Dealers and traders drifted through the crowd, offering every sort of merchandise, from rare Earth coins and hologames to scrap antiques, aural encyclopedias, and authentic Costeau odorant bags—the fumigated variety. Phony C-ray ignors stumbled back and forth, eyes vacant, message plates strapped to bare and dirty chests, neon words begging for enough cash cards to provide them with a meal. A few years ago, Susan might have been taken in by these helpless-looking creatures, but these days she was too much the experienced traveler to be fooled. Authentic, genetically retarded individuals, whose ancestors had suffered overexposure to cosmic rays, were a rarity in 2363. Susan found it amazing that people continually stooped to such depths to make money.
She passed by a quartet of Costeaus—the mainstreamed variety—two men and two women, sans odorant bags. They were dressed in stunning purple leisure suits of a style that Susan recognized as being designed by the high-fashion house of A-la Pa-pa-la in Irrya's North Epsilon District. But Costeaus remained Costeaus, and this bunch was not about to let anyone forget the fact. One of the women wore a miniature thruster housed in a silver-and-pink belt strap. Legal, but extremely unorthodox. And the taller of the two men had his shaved skull implanted with staggered rows of detoxified beryllium spikes. Susan flinched. That was positively grotesque. No matter how well mainstreamed into colonial society they might appear to be, and no matter how much everyone seemed to brag about the Grand Infusion, pirates remained pirates.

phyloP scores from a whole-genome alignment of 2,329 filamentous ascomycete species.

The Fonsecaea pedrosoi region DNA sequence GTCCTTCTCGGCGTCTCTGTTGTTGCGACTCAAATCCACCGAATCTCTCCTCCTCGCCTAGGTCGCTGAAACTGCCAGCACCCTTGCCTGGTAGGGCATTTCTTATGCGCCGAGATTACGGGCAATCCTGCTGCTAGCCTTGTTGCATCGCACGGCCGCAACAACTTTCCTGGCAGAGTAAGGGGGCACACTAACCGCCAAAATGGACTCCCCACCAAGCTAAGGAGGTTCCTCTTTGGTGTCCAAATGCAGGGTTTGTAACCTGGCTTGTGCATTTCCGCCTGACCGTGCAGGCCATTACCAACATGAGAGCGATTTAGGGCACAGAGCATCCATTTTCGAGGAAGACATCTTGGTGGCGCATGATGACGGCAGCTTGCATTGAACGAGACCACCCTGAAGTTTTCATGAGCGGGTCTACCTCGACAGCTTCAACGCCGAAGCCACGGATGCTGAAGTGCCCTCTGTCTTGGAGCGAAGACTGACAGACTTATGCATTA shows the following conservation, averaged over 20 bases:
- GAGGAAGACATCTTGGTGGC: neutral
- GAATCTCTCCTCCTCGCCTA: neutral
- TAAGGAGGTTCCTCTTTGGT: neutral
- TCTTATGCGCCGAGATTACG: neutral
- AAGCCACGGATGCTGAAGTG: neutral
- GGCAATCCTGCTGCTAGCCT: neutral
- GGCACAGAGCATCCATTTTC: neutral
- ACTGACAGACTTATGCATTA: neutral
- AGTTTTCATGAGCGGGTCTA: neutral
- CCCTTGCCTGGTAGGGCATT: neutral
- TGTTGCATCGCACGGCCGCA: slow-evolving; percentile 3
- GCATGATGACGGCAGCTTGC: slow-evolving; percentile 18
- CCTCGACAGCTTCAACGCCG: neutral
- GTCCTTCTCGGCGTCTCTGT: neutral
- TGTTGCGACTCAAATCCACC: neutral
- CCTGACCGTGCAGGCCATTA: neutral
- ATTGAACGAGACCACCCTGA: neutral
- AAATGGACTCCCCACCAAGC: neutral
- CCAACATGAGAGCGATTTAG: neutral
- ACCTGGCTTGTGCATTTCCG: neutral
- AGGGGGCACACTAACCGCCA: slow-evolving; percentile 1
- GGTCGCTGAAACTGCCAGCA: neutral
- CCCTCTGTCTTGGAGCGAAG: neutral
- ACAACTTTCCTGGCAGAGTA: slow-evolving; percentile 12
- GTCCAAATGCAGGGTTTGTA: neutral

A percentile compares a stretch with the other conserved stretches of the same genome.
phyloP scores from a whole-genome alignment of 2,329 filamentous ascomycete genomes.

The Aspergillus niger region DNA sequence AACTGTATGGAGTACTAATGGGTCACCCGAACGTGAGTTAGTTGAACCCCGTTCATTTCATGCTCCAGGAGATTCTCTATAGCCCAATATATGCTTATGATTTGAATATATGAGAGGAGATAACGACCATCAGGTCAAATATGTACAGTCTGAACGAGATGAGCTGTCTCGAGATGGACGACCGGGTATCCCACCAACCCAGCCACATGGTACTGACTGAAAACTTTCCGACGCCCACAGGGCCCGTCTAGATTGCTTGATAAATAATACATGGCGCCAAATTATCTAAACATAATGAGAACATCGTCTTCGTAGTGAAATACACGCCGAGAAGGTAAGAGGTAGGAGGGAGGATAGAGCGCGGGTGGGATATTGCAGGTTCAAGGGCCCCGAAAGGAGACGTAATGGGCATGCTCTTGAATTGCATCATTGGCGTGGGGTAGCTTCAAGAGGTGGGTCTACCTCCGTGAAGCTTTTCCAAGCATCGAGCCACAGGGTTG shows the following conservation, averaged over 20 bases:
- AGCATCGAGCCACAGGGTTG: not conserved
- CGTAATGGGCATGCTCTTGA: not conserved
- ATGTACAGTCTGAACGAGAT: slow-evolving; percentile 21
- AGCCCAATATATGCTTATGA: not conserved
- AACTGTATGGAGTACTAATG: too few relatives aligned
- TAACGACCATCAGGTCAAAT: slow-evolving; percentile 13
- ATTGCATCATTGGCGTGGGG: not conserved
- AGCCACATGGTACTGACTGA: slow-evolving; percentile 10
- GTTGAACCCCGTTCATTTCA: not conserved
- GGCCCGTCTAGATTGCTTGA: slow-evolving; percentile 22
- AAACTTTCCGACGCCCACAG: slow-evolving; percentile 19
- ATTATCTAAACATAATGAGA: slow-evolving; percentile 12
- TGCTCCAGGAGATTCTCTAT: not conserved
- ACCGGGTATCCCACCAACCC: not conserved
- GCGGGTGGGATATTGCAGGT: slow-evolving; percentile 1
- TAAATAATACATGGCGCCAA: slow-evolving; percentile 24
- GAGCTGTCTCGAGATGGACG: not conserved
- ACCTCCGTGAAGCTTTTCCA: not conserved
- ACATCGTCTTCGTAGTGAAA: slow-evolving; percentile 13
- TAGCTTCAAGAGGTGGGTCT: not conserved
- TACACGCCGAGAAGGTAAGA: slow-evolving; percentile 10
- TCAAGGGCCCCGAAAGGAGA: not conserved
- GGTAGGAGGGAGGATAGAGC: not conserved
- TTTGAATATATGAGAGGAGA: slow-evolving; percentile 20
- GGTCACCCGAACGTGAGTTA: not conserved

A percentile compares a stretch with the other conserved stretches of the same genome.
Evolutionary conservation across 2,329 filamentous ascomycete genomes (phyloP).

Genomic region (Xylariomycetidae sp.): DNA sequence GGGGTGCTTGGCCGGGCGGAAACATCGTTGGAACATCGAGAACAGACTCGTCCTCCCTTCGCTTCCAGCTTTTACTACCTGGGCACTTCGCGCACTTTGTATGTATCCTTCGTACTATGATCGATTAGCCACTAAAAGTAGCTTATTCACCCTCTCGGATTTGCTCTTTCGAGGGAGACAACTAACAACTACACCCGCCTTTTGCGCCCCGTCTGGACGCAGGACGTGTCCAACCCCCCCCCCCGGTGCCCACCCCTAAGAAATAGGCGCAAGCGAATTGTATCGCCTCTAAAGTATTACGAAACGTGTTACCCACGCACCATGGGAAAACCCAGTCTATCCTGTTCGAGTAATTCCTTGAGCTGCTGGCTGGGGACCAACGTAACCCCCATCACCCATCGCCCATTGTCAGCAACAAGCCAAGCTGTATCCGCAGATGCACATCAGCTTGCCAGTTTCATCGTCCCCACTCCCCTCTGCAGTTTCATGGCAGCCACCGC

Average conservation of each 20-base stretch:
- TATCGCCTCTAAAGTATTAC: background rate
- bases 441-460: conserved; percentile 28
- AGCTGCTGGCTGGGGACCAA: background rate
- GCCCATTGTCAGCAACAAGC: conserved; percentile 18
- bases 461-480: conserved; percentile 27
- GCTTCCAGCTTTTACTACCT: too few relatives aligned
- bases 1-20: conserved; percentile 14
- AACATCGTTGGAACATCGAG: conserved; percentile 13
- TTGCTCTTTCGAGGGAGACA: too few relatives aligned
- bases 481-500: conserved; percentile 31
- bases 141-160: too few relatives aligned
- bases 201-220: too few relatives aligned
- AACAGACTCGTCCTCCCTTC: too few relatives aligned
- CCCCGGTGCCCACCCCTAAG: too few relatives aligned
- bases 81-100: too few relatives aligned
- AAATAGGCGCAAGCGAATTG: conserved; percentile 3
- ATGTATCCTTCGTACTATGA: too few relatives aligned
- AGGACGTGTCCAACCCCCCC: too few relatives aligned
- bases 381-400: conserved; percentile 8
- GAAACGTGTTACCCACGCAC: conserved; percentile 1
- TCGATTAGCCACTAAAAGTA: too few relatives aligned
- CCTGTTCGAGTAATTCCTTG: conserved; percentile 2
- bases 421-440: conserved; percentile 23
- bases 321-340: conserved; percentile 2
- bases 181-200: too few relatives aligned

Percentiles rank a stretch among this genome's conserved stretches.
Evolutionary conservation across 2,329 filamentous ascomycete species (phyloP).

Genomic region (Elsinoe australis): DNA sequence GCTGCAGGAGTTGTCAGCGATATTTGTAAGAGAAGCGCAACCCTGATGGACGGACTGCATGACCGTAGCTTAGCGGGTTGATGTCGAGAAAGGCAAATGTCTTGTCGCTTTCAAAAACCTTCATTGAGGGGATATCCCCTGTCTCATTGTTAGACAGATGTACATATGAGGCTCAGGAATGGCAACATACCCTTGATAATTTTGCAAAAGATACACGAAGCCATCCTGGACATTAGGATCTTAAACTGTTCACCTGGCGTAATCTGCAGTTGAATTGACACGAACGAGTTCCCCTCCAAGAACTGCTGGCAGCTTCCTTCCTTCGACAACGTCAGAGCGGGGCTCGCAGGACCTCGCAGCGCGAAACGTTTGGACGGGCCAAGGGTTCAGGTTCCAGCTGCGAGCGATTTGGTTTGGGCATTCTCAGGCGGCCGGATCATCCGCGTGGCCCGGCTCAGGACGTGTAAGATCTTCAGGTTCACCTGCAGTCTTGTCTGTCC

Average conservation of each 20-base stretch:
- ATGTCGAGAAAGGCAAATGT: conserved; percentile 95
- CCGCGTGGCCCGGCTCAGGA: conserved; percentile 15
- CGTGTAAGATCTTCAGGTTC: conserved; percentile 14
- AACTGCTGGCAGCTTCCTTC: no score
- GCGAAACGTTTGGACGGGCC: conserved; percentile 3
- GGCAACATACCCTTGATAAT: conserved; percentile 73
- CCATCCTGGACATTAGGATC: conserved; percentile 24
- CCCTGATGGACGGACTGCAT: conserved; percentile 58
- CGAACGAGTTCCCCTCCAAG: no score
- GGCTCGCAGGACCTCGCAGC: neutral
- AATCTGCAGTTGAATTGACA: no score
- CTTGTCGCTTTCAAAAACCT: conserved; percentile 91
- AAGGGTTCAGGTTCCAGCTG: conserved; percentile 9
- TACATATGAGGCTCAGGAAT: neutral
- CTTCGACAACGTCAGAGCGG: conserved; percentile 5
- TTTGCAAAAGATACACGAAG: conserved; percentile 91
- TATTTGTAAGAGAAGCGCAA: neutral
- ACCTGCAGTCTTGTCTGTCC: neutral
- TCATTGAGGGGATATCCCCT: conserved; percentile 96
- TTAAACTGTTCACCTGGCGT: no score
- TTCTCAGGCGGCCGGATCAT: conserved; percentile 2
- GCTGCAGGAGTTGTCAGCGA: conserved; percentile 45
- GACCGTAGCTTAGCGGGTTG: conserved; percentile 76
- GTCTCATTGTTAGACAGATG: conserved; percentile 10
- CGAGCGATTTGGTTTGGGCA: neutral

"That's a fine ass, silky," uttered a male voice from directly behind her.
Susan did not turn. She instinctively knew that the man was talking to her and she also knew that it would be a mistake to even acknowledge his existence.
"Let's trade, silky. Fresh bread for fresh white meat."
She sighed. He wasn't going to let it go, either—one stupid remark would not be enough.
"Hey, silky—today's payday, if you'll only take a chance."
Not just an ordinary hustler, she thought, but a dumb one as well. Silk-trading was technically illegal in many colonies, although authorities everywhere tried to ignore the cylinders' oldest profession. Still, a little subtlety was called for when propositioning in public places. Local patrollers did police shuttle terminals, and if Susan was bold enough to formally complain, the patrollers would at least have to give the bastard a citation.
But her tormentor doubtlessly realized that Susan—along with most other sexual quarries—would be in too much of a hurry to make an issue out of a few noxious remarks.